Viking Stadium Money Running Short of Projections

The State of Minnesota had hoped that new electronic gambling machines would provide the necessary revenue to pay for the state’s share of building a new stadium for the NFL’s Vikings.  Those funds are (unexpectedly!) are not materializing.

Tax revenue from those games is supposed to fund the state’s $348 million share of the $975 million Vikings stadium slated for downtown Minneapolis. But the tax revenue from the games, which started to become available in September, fell short of projections by about half through the end of 2012: While $35.2 million was projected to come in, the games returned only $17.2 million in tax revenue.

We’ll have to keep an eye on this to see if things pick up or not.  Various people with a skin in the game are preaching patience, and that may be all that’s needed.  But if not, what does the government do if reality continues to fall short of projections?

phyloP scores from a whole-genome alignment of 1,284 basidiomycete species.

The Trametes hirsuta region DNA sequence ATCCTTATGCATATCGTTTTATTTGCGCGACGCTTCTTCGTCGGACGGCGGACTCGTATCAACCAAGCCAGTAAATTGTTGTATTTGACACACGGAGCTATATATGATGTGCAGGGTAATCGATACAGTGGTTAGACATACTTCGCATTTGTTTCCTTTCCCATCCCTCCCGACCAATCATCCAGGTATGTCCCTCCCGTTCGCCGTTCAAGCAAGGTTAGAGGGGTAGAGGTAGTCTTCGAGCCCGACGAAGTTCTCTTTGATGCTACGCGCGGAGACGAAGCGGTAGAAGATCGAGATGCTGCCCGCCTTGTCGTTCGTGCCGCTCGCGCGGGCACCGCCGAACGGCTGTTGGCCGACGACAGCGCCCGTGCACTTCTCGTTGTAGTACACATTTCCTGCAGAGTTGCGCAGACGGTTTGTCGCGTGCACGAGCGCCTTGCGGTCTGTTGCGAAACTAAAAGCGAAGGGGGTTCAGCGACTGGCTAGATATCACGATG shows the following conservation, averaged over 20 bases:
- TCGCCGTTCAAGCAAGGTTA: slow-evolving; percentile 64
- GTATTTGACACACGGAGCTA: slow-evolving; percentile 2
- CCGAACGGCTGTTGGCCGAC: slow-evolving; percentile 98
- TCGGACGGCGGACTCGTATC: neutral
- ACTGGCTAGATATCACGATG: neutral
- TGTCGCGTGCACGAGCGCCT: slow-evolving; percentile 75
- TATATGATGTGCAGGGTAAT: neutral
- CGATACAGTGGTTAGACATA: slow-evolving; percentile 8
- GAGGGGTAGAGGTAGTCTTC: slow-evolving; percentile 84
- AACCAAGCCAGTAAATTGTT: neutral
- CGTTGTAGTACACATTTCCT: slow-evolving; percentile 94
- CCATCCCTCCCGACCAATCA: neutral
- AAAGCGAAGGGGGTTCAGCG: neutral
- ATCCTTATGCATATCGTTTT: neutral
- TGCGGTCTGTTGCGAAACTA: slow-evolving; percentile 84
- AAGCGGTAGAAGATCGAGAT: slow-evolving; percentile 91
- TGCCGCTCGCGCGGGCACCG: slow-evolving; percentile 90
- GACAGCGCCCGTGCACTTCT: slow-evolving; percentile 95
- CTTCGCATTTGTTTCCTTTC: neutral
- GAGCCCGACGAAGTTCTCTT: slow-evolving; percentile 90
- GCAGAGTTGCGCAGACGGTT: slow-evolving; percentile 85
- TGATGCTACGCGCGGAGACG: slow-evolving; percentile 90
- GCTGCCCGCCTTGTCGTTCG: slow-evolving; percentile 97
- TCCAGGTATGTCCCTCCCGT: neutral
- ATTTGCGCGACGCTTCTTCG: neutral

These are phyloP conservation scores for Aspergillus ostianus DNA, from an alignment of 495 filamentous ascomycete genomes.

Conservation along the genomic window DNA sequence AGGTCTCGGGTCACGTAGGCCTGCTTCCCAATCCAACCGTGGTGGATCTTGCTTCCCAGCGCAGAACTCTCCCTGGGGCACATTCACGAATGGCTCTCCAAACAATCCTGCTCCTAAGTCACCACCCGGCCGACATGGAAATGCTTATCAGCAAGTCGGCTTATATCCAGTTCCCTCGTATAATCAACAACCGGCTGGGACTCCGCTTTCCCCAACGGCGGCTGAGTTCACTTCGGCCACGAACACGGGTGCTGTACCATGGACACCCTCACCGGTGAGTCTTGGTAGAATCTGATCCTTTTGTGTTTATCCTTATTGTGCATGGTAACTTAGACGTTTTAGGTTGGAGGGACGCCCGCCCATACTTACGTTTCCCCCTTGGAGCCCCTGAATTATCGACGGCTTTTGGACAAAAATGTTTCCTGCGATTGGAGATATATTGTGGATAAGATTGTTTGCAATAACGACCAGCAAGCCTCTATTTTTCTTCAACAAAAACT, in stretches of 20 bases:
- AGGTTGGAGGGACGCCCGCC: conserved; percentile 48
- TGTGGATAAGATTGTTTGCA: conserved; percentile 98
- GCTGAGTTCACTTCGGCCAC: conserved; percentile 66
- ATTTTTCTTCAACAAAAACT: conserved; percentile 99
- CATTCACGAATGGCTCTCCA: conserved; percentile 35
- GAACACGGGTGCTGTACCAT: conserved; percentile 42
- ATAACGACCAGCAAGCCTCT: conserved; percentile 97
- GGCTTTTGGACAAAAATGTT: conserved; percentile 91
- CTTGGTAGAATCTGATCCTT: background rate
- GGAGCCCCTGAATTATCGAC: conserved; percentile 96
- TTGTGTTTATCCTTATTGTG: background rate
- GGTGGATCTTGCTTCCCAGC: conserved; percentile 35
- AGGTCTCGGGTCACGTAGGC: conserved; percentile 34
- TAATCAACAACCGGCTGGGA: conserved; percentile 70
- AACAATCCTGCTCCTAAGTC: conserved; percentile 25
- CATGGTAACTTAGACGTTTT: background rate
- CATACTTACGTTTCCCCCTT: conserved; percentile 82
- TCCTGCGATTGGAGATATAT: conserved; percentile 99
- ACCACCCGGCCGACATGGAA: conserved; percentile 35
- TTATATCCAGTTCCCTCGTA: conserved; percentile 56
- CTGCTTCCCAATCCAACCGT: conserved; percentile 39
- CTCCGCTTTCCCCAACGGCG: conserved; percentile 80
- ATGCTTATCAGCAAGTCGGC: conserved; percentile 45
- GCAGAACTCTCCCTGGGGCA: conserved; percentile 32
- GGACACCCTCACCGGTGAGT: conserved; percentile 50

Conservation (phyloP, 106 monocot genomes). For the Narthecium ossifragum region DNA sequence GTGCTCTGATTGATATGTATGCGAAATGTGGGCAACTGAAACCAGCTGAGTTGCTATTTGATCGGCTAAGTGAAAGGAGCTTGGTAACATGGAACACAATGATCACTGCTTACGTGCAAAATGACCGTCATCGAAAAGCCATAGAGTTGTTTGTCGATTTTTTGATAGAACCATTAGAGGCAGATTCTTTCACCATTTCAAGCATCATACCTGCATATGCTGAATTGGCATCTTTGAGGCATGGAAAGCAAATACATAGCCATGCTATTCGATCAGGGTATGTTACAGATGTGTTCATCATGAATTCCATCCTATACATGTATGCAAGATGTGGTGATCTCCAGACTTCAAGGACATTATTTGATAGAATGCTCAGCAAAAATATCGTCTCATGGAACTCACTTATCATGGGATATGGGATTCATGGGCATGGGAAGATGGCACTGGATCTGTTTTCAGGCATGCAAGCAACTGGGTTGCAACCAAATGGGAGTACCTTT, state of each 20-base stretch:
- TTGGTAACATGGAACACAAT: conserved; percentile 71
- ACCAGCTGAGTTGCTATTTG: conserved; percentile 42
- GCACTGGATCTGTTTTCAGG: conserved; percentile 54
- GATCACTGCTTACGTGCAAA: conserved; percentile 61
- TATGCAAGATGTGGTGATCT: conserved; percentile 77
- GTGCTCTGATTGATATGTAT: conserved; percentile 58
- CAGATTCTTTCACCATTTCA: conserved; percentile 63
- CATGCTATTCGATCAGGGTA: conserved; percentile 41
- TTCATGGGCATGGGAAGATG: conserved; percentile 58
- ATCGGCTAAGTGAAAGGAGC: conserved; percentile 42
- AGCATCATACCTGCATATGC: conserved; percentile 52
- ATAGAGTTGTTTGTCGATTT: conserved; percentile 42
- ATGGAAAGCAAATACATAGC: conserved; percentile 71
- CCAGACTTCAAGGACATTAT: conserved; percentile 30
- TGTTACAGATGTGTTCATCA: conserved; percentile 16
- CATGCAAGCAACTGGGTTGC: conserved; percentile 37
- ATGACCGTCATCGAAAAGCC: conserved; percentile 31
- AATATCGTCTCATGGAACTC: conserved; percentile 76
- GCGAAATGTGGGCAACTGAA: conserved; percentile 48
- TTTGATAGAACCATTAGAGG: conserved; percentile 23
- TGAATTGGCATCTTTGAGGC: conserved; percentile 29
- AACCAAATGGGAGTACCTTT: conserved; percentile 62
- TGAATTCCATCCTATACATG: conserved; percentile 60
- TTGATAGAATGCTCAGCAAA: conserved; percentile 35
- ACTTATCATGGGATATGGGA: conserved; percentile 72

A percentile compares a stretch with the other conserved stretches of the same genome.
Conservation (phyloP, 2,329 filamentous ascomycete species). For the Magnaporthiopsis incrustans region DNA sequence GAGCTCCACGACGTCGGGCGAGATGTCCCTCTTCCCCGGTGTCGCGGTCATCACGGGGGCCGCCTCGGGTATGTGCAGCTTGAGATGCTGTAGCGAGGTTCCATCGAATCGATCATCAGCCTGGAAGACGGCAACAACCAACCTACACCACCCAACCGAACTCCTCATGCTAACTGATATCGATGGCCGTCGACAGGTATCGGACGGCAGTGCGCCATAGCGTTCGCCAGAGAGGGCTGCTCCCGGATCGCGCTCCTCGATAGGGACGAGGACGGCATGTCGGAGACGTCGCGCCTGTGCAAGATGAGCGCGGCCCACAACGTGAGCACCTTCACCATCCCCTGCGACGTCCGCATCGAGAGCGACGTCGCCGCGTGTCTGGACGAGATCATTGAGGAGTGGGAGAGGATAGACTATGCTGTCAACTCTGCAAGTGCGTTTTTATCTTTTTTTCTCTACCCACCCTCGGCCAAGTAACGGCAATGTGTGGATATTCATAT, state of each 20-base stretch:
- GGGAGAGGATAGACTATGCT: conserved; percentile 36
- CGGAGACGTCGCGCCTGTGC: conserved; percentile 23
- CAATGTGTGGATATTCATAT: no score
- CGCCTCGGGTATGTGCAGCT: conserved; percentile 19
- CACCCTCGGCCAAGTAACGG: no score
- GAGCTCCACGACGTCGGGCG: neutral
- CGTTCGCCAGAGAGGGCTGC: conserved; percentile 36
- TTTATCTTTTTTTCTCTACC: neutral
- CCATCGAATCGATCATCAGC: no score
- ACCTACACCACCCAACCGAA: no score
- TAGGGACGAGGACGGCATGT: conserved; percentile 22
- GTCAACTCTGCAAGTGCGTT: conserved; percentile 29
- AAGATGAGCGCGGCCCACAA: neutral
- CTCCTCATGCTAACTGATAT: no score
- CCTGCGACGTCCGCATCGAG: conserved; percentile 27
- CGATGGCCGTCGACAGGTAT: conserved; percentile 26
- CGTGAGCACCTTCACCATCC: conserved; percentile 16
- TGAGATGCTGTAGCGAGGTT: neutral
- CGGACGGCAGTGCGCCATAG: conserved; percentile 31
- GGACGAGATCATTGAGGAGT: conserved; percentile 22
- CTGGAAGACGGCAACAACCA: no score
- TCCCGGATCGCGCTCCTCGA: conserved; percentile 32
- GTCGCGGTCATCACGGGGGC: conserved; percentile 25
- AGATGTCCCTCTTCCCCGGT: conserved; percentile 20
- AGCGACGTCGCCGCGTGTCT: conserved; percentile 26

Photo of author

Author: Phil Miller

Published on:

Published in:


1 thought on “Viking Stadium Money Running Short of Projections”

  1. Phil, the bonds let for this project are appropriation bonds. As I understood them from testimony and floor speeches, the final backstop is the general fund. The state must appropriate debt service for the bonds. The revenues from e-tabs and linked bingo are paid into the general fund for the purpose of covering the bonds. If the new revenues fall short, the state is expected to appropriate other general fund revenues for debt service. See the final bill (HF 2958, Article 2, Sec. 1.)

Comments are closed.